Syria, in the past, has had an on-again-off-again relationship with Iraq, depending on the political climate of the day; the countries were also linked by the Ba’th party’s origins in Syria. However, the Iraqi Ba’th leadership was different from Syria, because over time a civilian-military divide emerged within the party.

Recently, Syria was forced out of Lebanon after Hariri’s murder. While Syria receives criticism today for its influence over Lebanon, it is largely Syria’s involvement, which brought stability to the factionalized country. Perhaps Syria will be asked to assert a similar influence in Iraq, because while partitioning has been mentioned, it is not favored and could lead to chaos in the region. Turkey and Iran are also concerned about an independent Kurdish state as that could threaten its territorial integrity.

Iran has been a traditional opponent of Iraq and has even aligned with Syria against it. Today, Iran’s foreign policy is focused on destroying the credibility of Israel as well as maintaining its nuclear program to use as leverage in dealing with the US. Getting Iran involved in Iraq could divert its attentions from Israel and bring Iran back into alignment with the West. After all, Iran’s president has been courting the United States for several months without a reply; with a US and UK exit from Iraq set for the next year, this could be the perfect opportunity.

Blair Talking to Bush: Iraq

November 12, 2006

In what is shaping up to be a key week in UK and US foreign policy in the Middle East, British Prime Minister Tony Blair is set to present evidence on Iraq this Tuesday to the Iraq Study Group. The British leader is testifying because the bi-partisan group is to deliver a report to President Bush and Congress within the next few weeks; the report’s publication date was set to some time after the Midterm Elections. The US president, who created the ISG, will be addressing the group Monday.

In fact, Tony Blair and George Bush have been spending time on the phone, discussing prospects for Iraq. With President Bush calling his new Defense Secretary an “agent of change,” it’s clear that the British leader and his counterpart have been discussing a change of policy in Iraq.

One of the British scenarios is to involve Syria and Iran in bringing about stability to Iraq. Iran, of course, is the influential voice of the Shi’a. Present-day Iran is a Revolutionary state whose government is led by a supreme (Shi’a) cleric; the majority Iran’s 68 million inhabitants are also Shi’a. Syria, on the other hand, is in majority Sunni (despite being led by Assad, who is an Alawite) and has historic ties to Baghdad because the Ba’th party was born in Damascus. Also, Syria and Iran have in the past opposed Iraq under Saddam Hussein.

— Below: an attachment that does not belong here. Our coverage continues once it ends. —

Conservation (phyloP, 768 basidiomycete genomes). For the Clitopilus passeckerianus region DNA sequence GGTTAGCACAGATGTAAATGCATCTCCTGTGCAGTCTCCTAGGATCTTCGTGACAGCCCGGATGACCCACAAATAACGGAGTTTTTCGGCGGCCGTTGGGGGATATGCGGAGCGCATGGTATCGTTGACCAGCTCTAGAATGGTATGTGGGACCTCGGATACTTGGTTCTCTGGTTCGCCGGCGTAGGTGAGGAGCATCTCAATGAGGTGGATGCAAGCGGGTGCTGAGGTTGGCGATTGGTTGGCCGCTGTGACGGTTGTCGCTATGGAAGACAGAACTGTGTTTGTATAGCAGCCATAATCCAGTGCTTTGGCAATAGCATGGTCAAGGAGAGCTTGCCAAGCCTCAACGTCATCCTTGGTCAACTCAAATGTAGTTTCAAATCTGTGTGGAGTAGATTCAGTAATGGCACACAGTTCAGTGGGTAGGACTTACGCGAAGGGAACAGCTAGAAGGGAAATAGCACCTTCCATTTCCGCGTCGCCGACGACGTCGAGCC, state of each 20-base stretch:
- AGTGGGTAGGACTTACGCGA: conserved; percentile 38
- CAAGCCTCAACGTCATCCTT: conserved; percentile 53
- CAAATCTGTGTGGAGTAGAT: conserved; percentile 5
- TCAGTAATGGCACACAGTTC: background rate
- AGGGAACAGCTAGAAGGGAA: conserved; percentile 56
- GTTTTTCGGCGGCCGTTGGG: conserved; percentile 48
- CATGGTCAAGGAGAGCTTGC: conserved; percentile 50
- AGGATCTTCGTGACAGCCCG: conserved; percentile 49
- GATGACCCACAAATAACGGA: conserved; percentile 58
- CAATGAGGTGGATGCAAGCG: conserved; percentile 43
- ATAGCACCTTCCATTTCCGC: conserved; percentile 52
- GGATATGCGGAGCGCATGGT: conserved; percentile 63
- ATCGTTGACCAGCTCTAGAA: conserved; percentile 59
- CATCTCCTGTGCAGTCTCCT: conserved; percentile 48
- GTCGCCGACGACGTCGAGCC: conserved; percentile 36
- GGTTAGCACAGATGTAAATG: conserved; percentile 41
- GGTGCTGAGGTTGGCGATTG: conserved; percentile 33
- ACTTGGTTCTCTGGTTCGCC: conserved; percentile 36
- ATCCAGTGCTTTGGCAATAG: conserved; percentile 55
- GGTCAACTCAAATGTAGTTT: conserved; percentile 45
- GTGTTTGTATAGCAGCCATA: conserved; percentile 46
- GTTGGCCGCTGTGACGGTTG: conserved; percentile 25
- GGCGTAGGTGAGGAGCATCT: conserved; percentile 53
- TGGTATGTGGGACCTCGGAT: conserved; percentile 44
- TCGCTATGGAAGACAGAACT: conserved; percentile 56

In spite of these new scenarios and the obvious eventuality of an exit from Iraq, the US top General in Iraq expressed confidence in US commitment to the Iraqi mission.

The Guardian published a poll suggesting that the majority of British voters want their troops out of Iraq. This poll is published just a day after Deputy PM Saleh pleaded with the international community (and Tony Blair specifically) to not bail on Iraq.

In terms of electoral politics, the kind of numbers that the Guardian has printed (61% of voters want the troops out within the year, regardless of mission completion) would make withdrawal inevitable. If Labour is to be re-elected, they must respond to electoral demands. However, things are not as clear-cut. Blair is serving his last term as PM and in that sense may bail on his party, which forced him to announce his resignation recently. In his last year as PM, Blair will want to leave a mark and staying in Iraq could be his way of doing it (though this does not appear to be the case).

The two main questions are how loyal is Blair to his party and how loyal is he to the mission that he started with George W. Bush in 2003?